All of these items are part of publisher-side ad operations and should be documented so your outsourced group can "follow the dots" and get things done according to your needs.


Provide alerts on site changes
Include the outsourced group in any plans to change sites or tagging structure. There is often a misconception that a change on the site (layout, tags, etc.) requires minimal changes in the ad server, when in fact it may require a series of changes and/or coordination and timing with other parties. Don't let a new site go live and then ask, "Why aren't I seeing any ads on the site?" Engage your outsourced group to be a team member when new sites/sections are deployed.


Be supportive of the outsourced group, as you would for your own employees
Publishers who treat their ad operations groups with harsh words, disdain, and neglect will quickly find themselves asking, "Why is there so much turnover?" Manage your outsourced group as you would a valued employee. Motivate them by making them a member of the team and congratulating them when they have succeeded. If they have failed (which they undoubtedly will from time to time), work with them to button down the process.


On the flip side, outsourcing groups need to be just as proactive in understanding their clients' business. Here are a couple of tips for them.



  • Make sure you ask a publisher all the questions necessary to give you clarity about their organization.

  • Understand the standards and practices that are important to the integrity of the publisher's business.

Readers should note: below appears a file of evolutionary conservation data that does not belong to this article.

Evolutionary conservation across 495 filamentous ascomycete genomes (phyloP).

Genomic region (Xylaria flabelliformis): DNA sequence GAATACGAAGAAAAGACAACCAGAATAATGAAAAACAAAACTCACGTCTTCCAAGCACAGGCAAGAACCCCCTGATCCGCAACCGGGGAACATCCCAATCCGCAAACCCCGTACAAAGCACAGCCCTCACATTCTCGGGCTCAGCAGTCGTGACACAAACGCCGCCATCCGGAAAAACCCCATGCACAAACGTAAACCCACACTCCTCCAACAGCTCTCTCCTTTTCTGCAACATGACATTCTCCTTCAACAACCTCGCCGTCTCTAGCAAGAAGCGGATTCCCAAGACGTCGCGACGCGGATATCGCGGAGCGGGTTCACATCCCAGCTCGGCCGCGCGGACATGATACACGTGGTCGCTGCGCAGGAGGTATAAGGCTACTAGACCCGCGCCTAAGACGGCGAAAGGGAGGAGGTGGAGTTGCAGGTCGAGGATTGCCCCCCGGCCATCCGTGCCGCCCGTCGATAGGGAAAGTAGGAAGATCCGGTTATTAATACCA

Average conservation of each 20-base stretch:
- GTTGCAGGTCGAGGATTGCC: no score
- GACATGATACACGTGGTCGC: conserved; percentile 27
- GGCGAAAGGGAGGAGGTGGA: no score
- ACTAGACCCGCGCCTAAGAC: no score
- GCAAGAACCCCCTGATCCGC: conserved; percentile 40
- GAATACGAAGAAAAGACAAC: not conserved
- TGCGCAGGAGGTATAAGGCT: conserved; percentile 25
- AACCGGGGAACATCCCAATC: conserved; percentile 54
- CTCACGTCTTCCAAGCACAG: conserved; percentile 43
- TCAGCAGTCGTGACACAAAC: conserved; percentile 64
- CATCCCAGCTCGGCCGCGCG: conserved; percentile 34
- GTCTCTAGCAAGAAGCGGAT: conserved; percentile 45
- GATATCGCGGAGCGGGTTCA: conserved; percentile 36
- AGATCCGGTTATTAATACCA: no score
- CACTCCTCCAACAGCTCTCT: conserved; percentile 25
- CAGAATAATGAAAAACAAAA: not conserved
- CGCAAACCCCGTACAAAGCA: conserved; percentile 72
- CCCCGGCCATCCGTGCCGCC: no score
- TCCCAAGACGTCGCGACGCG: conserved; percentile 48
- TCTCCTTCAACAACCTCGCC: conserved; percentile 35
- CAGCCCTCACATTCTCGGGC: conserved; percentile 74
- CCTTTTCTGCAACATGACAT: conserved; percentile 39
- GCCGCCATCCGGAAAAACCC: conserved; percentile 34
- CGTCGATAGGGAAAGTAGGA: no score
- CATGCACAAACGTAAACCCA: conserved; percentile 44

• Uncover the key issues that are must crucial and learn how to handle them.

  • Help document the workflow to make sure you are singing from the same hymn book.

  • Respond to errors in operations without defensiveness, but with more proactive measures to button down the operations process.

So as you can see, outsourcing is not just a simple matter of turning over the keys and telling your supplier to drive safely. But why should it be? You are entrusting them with your clients and your revenue. Forging a close alliance is crucial.


Doug Wintz is principal and founder of DMW MediaWorks.

  Doug Wintz is Founder and Principal of DMW MediaWorks, a consultancy specializing in digital ad operations and technology.  Since 2004, DMW MediaWorks has helped emerging companies set up their ad operations departments and...

View full biography

Comments

to leave comments.

Commenter: Richard Rotte

2009, October 28

Outsourcing website to freelancers is a good idea, but it also cost too much , getafreelancer.com take 15% commission.
I only find one outsourcing website is all free - www.outsourcexp.com

Commenter: Mike Hard

2009, June 02

Doug - I've read your posts for the past few months now. Always enjoy them including this.

Full disclosure: Operative is one of the leading providers of ad trafficking and campaign management for Digital Pubishers and Agencies. Companies typically involve us when the cost and complexity of running ad operations starts to cut into profitability.

Your points are spot on for what we ask our customers - or potential customers - to think about when outsourcing.

One other interesting trend that we've seen with companies looking to outsource - the need to go thru these unpredictable times with a variable cost model for those aspects of your business that are highly unpredictable. Take a publisher, for instance, that staffs up according to what they "think" campaign volume will be over the next few months. Bet too high on what campaign volume will be, and you have bored people sitting on thier hands (and dragging on the P&L). Bet too low, and ad ops will be manic, over-worked and prone to mistakes. Best bet is to keep the critical parts of ad ops in house (ie customer service) and outsource the rest so your costs and resources can rise and fall with volume.

This was a topic at iMedia Austin 2 weeks ago. I shared a few thoughts if interested http://blog.operative.com/